Students Challenge Speaker's Views

While undergraduates at Harvard may feel less inclined to preach a feminist party line than did Katie A. Roiphe '90, students interviewed yesterday still disagreed with the controversial writer on several issues.

Roiphe, who spoke at the Institute of Politics yesterday, said she felt pressured to hide her criticism of a college poster stating that one in four college women had been the victim of rape or attempted rape.

Roiphe's book The Morning After: Sex, Fear, and Feminism on Campus challenges such "mechanisms of intellectual taboo" which silence those who disagree with mainstream feminist views, Roiphe said in her speech.

The statistic about college women, which Roiphe often refers to in her talks, comes from a survey of American college women and is often published by Take Back The Night groups.

Roiphe pointed out in her speech that the survey considers affirmative answers to the question. "Have you had sex when you didn't want to when a man gave you drugs or alcohol?" as rape.

Only four of 19 undergraduates interviewed yesterday said they found that particular statistic realistic.

"How do you define rape? One in four seems too high," said Daniel R. Wendzke '98.

"It doesn't seem realistic," Nancy L. Wu '95 said. "I've never known anyone who's been raped."

Nevertheless, undergraduates and members of the audience said they disagreed with Roiphe's other views.

Rebecca H. Ewing '95, a member of the peer relations Outreach, said of Roiphe: "She has some good points, but she pushes her points too far."

In particular, Roiphe's assertion that "women should take responsibility for their actions" could provoke women to feel guilty about being raped.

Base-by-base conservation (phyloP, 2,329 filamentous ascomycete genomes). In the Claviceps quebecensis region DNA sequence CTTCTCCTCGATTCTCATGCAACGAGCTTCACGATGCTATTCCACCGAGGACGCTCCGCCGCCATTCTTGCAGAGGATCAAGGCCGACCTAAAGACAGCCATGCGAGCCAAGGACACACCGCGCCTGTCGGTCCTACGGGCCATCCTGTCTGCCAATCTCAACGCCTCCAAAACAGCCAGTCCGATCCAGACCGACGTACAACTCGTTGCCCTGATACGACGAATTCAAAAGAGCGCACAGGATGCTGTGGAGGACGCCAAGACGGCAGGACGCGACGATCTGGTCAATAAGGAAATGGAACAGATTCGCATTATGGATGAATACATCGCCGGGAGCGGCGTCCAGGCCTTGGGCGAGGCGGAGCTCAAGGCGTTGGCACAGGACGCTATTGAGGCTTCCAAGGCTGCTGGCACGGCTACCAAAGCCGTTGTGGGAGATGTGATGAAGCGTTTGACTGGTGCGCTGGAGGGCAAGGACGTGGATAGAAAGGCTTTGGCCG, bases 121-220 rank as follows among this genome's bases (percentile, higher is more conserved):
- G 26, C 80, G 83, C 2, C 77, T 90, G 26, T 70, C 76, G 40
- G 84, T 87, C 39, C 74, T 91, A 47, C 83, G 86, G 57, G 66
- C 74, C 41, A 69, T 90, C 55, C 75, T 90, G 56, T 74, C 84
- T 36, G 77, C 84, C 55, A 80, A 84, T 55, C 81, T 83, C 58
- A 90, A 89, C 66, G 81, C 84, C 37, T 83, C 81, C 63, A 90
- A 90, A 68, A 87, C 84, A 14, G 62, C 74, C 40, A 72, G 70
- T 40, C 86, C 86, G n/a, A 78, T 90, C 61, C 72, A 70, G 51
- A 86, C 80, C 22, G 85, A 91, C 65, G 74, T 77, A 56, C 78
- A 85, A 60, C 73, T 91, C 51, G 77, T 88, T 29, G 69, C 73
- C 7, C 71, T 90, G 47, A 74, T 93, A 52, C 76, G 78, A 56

"I think that rape's still a problem to be addressed," said Amy S. Gwiazda '96

Kiley S.C. Walsh, a Kennedy School student, agreed.

"Roiphe is perpetuating women's fears," Walsh said. "The problem as I see it is that we need more women to come out about rape."

And a member of a hot line support group for victims of sexual violence went so far as to say that women who were raped were more hesitant to talk about it because Roiphe's book seemed to "validate rape."

Roiphe's definition of rape as "a use of physical force or threat of physical force in a sexual encounter" was generally not accepted by under-graduates.

"I think you can be raped without flat-out fearing for your life," Ewing said. "There is a level of fear often involved when a man is not letting no be an answer and keeps pushing."

But some students agreed with certain elements of Roiphe's philosophy.

Rebecca M. Boggs 95, president of Students for Equality Feminism, said after the speech: "Things have changed. I don't feel like I'm being silenced by other feminists. Feminists are talking about where feminism should go."